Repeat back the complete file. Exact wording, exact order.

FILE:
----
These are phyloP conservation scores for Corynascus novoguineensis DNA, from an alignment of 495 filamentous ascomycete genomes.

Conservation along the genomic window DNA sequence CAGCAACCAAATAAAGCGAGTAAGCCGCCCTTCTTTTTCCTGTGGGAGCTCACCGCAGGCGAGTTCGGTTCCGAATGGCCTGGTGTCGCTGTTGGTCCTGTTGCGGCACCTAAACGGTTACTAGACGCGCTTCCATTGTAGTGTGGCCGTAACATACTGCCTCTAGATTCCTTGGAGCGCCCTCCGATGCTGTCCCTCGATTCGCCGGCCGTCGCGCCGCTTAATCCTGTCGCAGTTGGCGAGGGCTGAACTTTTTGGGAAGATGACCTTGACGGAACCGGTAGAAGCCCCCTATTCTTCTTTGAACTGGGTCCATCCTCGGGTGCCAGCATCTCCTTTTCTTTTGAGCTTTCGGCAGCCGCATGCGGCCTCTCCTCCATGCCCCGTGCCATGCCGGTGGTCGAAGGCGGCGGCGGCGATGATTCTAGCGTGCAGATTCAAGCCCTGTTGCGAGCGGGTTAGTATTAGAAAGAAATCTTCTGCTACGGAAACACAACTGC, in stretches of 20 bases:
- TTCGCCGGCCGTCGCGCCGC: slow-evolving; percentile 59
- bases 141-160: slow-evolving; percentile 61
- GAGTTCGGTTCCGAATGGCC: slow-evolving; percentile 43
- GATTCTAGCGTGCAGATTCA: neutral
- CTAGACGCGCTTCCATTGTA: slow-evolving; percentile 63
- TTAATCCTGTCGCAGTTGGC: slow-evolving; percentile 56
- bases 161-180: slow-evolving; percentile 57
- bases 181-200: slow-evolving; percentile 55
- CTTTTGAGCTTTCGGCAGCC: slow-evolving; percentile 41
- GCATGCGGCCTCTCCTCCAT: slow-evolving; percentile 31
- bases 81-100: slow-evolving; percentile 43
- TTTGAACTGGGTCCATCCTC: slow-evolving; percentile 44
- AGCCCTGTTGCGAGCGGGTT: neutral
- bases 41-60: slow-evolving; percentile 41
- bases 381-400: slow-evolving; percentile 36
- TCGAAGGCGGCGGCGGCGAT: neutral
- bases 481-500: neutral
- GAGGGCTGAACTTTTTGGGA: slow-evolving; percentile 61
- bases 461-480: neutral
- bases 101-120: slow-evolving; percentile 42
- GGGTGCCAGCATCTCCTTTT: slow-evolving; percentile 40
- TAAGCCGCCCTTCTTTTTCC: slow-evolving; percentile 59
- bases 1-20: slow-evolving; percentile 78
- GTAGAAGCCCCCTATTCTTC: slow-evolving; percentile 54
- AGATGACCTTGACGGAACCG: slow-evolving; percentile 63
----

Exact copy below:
These are phyloP conservation scores for Corynascus novoguineensis DNA, from an alignment of 495 filamentous ascomycete genomes.

Conservation along the genomic window DNA sequence CAGCAACCAAATAAAGCGAGTAAGCCGCCCTTCTTTTTCCTGTGGGAGCTCACCGCAGGCGAGTTCGGTTCCGAATGGCCTGGTGTCGCTGTTGGTCCTGTTGCGGCACCTAAACGGTTACTAGACGCGCTTCCATTGTAGTGTGGCCGTAACATACTGCCTCTAGATTCCTTGGAGCGCCCTCCGATGCTGTCCCTCGATTCGCCGGCCGTCGCGCCGCTTAATCCTGTCGCAGTTGGCGAGGGCTGAACTTTTTGGGAAGATGACCTTGACGGAACCGGTAGAAGCCCCCTATTCTTCTTTGAACTGGGTCCATCCTCGGGTGCCAGCATCTCCTTTTCTTTTGAGCTTTCGGCAGCCGCATGCGGCCTCTCCTCCATGCCCCGTGCCATGCCGGTGGTCGAAGGCGGCGGCGGCGATGATTCTAGCGTGCAGATTCAAGCCCTGTTGCGAGCGGGTTAGTATTAGAAAGAAATCTTCTGCTACGGAAACACAACTGC, in stretches of 20 bases:
- TTCGCCGGCCGTCGCGCCGC: slow-evolving; percentile 59
- bases 141-160: slow-evolving; percentile 61
- GAGTTCGGTTCCGAATGGCC: slow-evolving; percentile 43
- GATTCTAGCGTGCAGATTCA: neutral
- CTAGACGCGCTTCCATTGTA: slow-evolving; percentile 63
- TTAATCCTGTCGCAGTTGGC: slow-evolving; percentile 56
- bases 161-180: slow-evolving; percentile 57
- bases 181-200: slow-evolving; percentile 55
- CTTTTGAGCTTTCGGCAGCC: slow-evolving; percentile 41
- GCATGCGGCCTCTCCTCCAT: slow-evolving; percentile 31
- bases 81-100: slow-evolving; percentile 43
- TTTGAACTGGGTCCATCCTC: slow-evolving; percentile 44
- AGCCCTGTTGCGAGCGGGTT: neutral
- bases 41-60: slow-evolving; percentile 41
- bases 381-400: slow-evolving; percentile 36
- TCGAAGGCGGCGGCGGCGAT: neutral
- bases 481-500: neutral
- GAGGGCTGAACTTTTTGGGA: slow-evolving; percentile 61
- bases 461-480: neutral
- bases 101-120: slow-evolving; percentile 42
- GGGTGCCAGCATCTCCTTTT: slow-evolving; percentile 40
- TAAGCCGCCCTTCTTTTTCC: slow-evolving; percentile 59
- bases 1-20: slow-evolving; percentile 78
- GTAGAAGCCCCCTATTCTTC: slow-evolving; percentile 54
- AGATGACCTTGACGGAACCG: slow-evolving; percentile 63